Part of the BNZ art collection will be auctioned at Webb’s on Sunday. RNZ/Felix Walton
Five works by New Zealand artist Colin McCahon have sold for millions of dollars this afternoon at the BNZ Art Collection – and concerns are still being raised about their sale.
Colin McCahon’s 1982 painting Is There Anything of which Man Can Say, Look, This Is New? set a new all-time record for a work of art auctioned in New Zealand when it sold for $2.39 million. It had an estimate of between $1.5 million and $2.5 million.
His O Let Us Weep sold for $926,125.
But most of the paintings at this afternoon’s sale for the BNZ Art Collection – including McCahon’s Small Bush Covered Hillside, Kauri and Gray Sky, Red Earth Works – sold above their top estimate.
Brent Wong’s Town Boundary sold for $472,025, while Tony Fomison’s The Fugitive sold for $1.82 million – the estimate was $600,000-$900,000.
Among the BNZ collection of more than 200 artworks were pieces by some of the country’s most important artists, Rita Angus, Gordon Walters, Toss Woollaston, Gretchen Albrecht, Milan Mrkusich, Don Binney and Ralph Hotere.
Webb’s Auction Director of Art, Charles Ninow, previously said it was one of the most important auctions in New Zealand’s history.
Total sales in the first part of the auction exceeded $13.5 million.
“This is the largest corporate gathering New Zealand has ever seen,” said Ninow. “It contains many works of art that absolutely rival the finest works in the public collections of this country.”
However, there have been objections to auctioning such significant artworks to private buyers, with former New Zealand Prime Minister Helen Clark saying BNZ should not sell millions of dollars worth of art originally purchased when the bank was state-owned.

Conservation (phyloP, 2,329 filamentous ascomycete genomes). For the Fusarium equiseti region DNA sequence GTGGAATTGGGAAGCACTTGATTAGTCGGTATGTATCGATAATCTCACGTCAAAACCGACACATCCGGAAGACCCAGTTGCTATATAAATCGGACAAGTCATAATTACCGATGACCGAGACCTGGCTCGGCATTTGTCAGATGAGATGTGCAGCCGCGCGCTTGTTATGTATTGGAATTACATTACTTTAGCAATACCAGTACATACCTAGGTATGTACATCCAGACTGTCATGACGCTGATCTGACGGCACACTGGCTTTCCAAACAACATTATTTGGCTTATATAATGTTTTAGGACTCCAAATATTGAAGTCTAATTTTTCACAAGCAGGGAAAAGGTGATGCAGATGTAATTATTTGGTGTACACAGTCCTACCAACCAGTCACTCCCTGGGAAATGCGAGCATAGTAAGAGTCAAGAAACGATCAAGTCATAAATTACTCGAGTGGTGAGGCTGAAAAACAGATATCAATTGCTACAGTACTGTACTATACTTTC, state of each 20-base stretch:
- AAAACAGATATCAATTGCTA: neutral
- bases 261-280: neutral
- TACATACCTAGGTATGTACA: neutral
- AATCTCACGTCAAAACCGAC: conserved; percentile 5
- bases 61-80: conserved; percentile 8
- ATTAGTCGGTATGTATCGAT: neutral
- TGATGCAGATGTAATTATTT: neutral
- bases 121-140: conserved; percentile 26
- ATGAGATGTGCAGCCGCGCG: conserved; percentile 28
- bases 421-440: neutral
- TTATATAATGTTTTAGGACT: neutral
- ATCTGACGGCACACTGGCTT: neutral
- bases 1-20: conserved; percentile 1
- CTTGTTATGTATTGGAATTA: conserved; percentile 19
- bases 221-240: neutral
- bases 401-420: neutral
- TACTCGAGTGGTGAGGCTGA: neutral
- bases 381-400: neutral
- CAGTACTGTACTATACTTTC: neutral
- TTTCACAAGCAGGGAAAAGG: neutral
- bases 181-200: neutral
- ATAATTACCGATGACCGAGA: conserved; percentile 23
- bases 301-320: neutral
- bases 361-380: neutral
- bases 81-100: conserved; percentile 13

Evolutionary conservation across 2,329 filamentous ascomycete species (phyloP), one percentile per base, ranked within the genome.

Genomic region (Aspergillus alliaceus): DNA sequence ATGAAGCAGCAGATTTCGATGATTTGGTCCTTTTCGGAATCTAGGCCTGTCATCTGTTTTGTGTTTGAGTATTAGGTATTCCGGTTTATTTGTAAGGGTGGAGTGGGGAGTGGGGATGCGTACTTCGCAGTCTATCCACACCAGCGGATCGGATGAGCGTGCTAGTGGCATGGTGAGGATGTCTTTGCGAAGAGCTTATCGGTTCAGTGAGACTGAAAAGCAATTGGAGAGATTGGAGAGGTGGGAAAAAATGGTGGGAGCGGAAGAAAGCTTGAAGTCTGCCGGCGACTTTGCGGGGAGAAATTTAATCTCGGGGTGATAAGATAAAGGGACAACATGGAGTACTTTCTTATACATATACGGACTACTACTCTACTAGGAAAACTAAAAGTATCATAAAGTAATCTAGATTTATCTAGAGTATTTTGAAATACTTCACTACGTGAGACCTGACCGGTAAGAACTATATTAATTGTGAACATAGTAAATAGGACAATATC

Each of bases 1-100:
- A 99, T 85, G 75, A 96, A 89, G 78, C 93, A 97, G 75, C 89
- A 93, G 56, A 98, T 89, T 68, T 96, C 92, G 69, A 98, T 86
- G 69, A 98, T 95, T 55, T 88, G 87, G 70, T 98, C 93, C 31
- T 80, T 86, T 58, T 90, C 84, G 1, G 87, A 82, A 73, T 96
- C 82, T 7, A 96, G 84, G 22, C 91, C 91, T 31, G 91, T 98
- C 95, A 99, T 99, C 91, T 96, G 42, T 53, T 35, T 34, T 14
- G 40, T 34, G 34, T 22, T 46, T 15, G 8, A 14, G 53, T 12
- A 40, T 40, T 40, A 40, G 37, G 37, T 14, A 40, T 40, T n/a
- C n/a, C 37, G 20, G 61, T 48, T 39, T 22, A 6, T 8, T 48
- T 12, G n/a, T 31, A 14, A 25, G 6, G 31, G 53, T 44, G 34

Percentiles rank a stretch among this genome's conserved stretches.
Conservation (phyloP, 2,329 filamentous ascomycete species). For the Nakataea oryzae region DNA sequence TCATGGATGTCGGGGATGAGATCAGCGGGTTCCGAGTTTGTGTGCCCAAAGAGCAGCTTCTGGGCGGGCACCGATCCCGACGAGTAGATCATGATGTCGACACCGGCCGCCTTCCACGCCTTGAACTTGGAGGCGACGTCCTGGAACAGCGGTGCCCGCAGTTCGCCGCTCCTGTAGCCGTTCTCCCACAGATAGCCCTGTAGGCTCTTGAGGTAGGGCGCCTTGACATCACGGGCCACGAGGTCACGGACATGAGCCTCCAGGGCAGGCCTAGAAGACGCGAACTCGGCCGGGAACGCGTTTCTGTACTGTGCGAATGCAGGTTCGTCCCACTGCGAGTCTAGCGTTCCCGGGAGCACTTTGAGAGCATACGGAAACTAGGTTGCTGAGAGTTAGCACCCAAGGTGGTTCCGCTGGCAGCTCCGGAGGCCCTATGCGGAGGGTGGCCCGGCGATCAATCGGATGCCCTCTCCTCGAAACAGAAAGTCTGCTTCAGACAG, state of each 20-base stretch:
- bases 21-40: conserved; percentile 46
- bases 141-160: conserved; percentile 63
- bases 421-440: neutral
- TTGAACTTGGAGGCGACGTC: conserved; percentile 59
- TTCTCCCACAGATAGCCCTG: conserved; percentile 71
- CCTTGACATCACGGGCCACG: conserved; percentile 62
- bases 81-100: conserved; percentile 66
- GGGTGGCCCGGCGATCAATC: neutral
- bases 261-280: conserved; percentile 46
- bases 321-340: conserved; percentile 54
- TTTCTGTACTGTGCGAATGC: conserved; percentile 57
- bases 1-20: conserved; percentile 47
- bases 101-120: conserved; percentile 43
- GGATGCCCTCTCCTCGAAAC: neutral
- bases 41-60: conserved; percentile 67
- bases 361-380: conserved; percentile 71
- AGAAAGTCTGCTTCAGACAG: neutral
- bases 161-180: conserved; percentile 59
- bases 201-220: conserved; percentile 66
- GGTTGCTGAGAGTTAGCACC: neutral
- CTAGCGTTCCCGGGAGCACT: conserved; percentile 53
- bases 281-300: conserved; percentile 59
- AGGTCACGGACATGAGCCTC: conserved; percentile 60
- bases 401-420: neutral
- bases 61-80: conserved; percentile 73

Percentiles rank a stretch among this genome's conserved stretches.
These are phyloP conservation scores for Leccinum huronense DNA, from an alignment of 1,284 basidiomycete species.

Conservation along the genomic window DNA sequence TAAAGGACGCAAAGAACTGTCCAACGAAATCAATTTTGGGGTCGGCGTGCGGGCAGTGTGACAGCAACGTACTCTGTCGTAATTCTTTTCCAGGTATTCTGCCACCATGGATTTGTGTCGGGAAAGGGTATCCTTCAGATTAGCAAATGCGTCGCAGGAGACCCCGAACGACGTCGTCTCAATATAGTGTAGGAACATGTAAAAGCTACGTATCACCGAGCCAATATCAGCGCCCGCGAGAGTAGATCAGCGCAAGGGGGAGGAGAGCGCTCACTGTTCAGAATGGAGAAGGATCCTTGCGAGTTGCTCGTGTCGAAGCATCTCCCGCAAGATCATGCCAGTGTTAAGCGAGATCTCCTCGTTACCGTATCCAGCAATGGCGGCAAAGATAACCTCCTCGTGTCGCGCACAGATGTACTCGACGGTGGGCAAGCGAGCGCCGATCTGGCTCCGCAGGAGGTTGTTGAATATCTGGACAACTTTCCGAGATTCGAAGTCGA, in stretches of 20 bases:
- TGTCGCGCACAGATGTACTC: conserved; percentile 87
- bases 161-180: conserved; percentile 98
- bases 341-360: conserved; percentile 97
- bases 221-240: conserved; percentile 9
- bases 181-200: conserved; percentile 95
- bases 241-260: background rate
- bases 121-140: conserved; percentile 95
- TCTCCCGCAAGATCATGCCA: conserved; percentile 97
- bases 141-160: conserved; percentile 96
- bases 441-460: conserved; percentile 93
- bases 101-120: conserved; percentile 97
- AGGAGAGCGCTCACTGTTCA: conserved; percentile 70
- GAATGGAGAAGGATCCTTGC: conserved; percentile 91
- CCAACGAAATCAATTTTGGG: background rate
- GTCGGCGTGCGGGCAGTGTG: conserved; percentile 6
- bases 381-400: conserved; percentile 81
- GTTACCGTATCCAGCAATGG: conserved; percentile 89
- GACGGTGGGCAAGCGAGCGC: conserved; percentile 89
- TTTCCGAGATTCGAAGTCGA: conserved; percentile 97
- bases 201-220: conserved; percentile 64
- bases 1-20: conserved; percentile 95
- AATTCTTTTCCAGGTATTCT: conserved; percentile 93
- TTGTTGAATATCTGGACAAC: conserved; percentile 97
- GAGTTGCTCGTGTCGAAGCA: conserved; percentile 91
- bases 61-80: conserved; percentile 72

Te Papa’s director of marketing and communications, Kate Camp, said they acquired two paintings at the auction but welcomed the opportunity to bid on works before the auction.
The paintings acquired by Te Papa are Glenda at Tahakopa by Robin White, purchased for $406,300, and design by A. Lois White, purchased for $221,075.
She said BNZ informed her about the auction in advance, but said there was no way to buy outside of the auction process or receive items as a donation.
“Te Papa sees the value of having works in public collections and would always encourage collectors to think of public collections first when selling works,” Camp said.
Courtney Johnston, executive director of Te Papa, said the National Museum always encourages corporate and private collectors to donate artworks to public collections when dissolving a collection.
“We encourage every collector to think about the legacy they are creating when they place works in public hands where they can be held in trust for future generations,” Johnston said.
“There is a limit to what public institutions in New Zealand can afford and as the market becomes more expensive, the public will depend more on the generosity and vision of collectors who choose to donate works.”
Former New Zealand Prime Minister Helen Clark has said BNZ cannot sell multimillion-dollar art that was originally purchased when the bank was still state-owned.
Today, the Auckland Art Gallery also claimed BNZ had dismissed its concerns about the sale of significant New Zealand artwork.
Gallery director Kirsten Lacy said the artworks were purchased when the BNZ was state-owned but transferred when it was privatised.
She thought they should be visible to all.
“There is a special care taken with a corporate collection like this to reflect the national interest and the bank is not interested in having a dialogue about what that means in relation to New Zealand’s cultural assets.”
BNZ is not interested in speaking to her about the collection, Lacy said, but the bank said it has no formal requests from galleries.
Cliff Joiner, general manager of corporate affairs at BNZ, said the future of the BNZ Art Collection had been carefully considered by the board over a two-year period.
The company decided the best way to continue supporting the legacy of the art collection was to give the privilege of caring for the works to others and support the communities through the proceeds, he said.